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Slavic & Balkan Titles:
Yugoslavia: Political Diaries 1918–1965

ISBN: (13) 978-1-85207-950-5
Extent: 4 volumes, 3,200 pages



Editor: R.L Jarman
Author:N/A
ISBN: (10) 1-85207-950-9
Published: 1997
Paper: Printed on acid free paper
Binding: Library bindings with gilt finish
See sample pages: not available



Resumé

This important collection of British political reports on the former Yugoslavia will provide extensive historical background to modern developments and while the reports are written from the point of view of British diplomatic interest, the observations and judgements are largely balanced, and may contribute to a wider understanding of the political and ethnic heritage of the peoples and states of the former Yugoslavia. The material provides useful summaries of actual events, together with evaluations of their political significance.

The main series within the volumes comprises the diplomatic annual reports or reviews from Belgrade. The annual reports have been supplemented with special "situation reports", current events reports, personality reports, and weekly or fortnightly reports to provide continuity and to fill gaps.
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Historical Overview

The period covered by this collection of British documents saw three phases of Yugoslavian history - from 1918 to 1941 as a monarchy, from 1941 to 1945 under German occupation and split into various ethnic states, and from 1945 until 1965 as a Communist republic. This publication consists of the various regular and occasional reports from the British representatives on the spot describing events as they happened, although it must be stressed that they were described as seen through British eyes. During the German occupation of Yugoslavia in the Second World War there were of course no British diplomats in Belgrade; consequently, the reviews emanate mostly from London, either in the shape of reports from diplomats accredited to the exiled Royal government or in the shape of consolidated intelligence and other reports produced by the Foreign Office Research Department (FORD) using information obtained from political, military, and secret sources; however, we are not including the Yugoslav sections of the Weekly Political Intelligence Summaries produced from October 1939 as these have already been published.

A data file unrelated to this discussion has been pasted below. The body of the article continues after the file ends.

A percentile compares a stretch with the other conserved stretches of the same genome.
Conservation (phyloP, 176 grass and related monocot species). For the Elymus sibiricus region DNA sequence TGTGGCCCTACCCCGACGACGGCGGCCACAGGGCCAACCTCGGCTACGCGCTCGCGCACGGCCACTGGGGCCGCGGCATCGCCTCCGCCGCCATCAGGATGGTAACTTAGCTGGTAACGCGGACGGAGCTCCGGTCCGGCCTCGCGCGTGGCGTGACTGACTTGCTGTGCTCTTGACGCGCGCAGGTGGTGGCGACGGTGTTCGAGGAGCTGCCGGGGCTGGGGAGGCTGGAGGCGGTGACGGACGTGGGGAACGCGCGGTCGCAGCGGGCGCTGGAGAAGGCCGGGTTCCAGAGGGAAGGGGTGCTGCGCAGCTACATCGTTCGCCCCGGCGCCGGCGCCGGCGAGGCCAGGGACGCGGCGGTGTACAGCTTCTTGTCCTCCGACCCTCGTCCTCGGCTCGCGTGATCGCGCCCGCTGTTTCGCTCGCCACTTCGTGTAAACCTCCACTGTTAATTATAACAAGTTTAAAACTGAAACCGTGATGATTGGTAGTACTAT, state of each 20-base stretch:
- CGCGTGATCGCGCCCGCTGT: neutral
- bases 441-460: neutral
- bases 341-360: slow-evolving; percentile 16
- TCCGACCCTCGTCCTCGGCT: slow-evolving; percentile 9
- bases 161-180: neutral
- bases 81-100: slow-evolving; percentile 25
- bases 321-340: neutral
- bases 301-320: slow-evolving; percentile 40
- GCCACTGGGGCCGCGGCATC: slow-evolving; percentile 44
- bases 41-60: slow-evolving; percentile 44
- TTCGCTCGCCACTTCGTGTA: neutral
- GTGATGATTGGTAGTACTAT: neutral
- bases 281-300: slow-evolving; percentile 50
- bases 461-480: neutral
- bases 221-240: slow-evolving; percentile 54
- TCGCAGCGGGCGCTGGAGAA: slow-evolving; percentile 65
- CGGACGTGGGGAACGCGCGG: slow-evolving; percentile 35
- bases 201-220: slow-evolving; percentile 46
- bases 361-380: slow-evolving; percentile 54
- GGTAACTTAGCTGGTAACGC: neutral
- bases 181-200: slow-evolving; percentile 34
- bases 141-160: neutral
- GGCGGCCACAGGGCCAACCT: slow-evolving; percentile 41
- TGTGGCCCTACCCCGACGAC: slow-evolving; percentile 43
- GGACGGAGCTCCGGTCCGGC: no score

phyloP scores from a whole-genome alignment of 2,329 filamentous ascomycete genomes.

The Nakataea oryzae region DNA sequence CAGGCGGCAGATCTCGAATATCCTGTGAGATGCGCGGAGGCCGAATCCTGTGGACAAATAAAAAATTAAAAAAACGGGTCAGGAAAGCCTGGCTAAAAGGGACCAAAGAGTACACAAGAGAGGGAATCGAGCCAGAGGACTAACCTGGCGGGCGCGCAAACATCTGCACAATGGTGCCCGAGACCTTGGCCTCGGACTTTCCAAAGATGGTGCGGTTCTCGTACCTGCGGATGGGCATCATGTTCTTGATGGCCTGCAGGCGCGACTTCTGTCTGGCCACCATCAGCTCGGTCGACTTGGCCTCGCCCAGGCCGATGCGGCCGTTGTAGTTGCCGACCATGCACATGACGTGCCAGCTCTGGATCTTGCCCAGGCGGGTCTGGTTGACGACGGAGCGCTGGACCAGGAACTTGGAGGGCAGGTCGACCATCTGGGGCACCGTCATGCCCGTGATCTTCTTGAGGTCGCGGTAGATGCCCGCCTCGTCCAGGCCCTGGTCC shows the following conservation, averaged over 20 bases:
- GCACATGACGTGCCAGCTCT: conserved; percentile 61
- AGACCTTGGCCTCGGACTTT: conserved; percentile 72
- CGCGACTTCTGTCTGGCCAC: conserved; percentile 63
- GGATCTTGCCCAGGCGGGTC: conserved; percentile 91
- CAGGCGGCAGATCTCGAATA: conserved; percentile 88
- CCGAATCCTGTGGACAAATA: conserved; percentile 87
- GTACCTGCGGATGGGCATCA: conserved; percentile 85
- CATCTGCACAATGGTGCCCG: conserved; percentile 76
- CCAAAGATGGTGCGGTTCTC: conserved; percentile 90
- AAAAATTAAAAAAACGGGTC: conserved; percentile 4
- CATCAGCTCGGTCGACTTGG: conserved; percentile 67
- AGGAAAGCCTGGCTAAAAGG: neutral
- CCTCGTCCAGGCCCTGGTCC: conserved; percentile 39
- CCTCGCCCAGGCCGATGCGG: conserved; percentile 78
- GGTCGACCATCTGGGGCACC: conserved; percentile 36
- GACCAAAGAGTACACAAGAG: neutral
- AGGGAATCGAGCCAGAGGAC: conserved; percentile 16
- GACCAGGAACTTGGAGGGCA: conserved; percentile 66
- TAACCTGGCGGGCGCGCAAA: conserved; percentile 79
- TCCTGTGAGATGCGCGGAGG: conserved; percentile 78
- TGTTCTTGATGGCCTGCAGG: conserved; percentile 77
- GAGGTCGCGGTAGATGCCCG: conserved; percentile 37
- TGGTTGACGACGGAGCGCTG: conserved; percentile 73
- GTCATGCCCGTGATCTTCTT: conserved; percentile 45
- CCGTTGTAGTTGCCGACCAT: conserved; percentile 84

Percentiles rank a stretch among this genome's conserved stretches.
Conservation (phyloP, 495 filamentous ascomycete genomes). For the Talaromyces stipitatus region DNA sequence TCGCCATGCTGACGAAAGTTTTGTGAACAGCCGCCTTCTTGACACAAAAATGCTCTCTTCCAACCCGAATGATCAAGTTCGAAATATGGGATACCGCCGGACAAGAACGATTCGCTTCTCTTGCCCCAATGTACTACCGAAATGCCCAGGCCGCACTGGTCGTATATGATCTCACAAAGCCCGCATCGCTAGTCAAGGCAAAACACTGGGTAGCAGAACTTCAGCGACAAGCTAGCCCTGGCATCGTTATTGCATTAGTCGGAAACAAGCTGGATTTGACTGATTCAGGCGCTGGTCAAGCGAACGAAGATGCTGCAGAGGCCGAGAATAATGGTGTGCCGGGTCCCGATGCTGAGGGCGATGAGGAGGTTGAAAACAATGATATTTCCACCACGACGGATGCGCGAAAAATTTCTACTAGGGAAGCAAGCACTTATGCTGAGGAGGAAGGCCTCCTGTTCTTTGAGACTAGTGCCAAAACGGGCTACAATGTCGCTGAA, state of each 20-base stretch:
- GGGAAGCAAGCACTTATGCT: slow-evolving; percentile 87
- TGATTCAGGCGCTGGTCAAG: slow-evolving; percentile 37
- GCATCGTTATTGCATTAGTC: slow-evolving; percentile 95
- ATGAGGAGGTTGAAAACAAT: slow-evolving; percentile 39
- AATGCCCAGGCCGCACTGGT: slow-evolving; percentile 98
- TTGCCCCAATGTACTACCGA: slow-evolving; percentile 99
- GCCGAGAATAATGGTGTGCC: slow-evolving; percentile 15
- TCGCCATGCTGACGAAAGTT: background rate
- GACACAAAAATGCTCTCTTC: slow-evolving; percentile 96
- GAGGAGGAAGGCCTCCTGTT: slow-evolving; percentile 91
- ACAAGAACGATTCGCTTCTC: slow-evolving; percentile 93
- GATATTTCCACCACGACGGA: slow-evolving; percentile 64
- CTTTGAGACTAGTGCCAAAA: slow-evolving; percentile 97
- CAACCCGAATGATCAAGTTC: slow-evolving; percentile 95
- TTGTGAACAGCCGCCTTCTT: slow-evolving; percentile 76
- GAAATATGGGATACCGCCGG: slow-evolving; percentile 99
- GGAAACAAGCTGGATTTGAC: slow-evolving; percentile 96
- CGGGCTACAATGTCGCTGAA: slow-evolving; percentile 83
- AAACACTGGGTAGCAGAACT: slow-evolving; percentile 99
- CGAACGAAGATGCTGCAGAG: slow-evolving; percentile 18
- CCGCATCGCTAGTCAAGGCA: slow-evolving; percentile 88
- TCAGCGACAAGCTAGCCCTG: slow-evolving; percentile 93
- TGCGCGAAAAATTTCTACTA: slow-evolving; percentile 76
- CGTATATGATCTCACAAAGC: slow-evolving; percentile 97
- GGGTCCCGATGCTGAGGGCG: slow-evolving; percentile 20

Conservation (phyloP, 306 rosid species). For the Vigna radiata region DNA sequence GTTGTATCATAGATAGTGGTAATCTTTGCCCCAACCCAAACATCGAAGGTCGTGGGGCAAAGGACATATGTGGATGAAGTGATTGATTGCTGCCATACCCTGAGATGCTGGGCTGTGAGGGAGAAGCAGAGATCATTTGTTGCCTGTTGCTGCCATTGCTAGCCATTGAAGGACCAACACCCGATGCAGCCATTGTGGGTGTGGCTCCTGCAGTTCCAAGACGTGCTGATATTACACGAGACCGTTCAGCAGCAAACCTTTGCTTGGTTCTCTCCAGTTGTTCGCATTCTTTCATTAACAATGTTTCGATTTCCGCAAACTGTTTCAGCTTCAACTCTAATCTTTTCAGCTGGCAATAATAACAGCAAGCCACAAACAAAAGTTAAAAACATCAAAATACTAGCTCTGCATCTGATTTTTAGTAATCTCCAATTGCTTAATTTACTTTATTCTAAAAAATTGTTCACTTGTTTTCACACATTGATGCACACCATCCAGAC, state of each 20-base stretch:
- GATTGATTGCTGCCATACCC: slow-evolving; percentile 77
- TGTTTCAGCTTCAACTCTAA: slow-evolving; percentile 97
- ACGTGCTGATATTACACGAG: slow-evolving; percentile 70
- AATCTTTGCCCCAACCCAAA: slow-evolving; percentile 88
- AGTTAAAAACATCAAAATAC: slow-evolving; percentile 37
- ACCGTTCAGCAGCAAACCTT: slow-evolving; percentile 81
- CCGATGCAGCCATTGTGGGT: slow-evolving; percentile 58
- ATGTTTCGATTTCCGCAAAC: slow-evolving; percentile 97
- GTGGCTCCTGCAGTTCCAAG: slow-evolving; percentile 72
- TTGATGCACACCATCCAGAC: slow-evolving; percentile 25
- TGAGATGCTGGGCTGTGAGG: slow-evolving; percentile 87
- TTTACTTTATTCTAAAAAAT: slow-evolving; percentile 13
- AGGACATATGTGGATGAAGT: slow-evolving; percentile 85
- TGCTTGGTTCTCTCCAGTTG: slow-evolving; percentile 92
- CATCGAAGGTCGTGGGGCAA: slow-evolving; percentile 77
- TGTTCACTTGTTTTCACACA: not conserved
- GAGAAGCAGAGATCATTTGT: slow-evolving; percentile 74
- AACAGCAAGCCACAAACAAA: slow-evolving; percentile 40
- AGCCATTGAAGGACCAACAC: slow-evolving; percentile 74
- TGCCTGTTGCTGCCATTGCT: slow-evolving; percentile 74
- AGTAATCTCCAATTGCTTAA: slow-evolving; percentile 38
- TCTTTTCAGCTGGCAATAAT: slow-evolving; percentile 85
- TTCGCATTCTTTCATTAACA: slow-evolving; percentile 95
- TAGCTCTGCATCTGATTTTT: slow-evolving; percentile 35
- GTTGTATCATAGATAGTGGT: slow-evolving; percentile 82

The beginning of this collection of periodic reports in 1918 is dictated by strict historical accuracy as it was on 1st December 1918 that the Prince Regent (of Serbia) issued an edict proclaiming the National and State union of the three races (of Serbs, Croats and Slovenes) and appointed a Ministry representative of the three races. Thus all periodic and review despatches sent by the British minister in Belgrade after 1st December 1918 are included. However, the idea of Yugoslavia predates the actual declaration of union in 1918, and as an historical introduction we are reproducing the Foreign Office Peace Handbook of 1919 which describes the growth of the Yugoslav idea from its beginnings until December 1918. The year 1965 is an artificial time limit to this collection, dictated by the public accessibility of British Government official documents at the time of publication. It must be stressed that this publication comprises the political diaries of Yugoslavia as a whole rather than the diaries and records of the constituent parts. The only exception to this is for the period 1918-1920 in relation to Montenegro which was not fully recognised by the international community as a part of the new united state.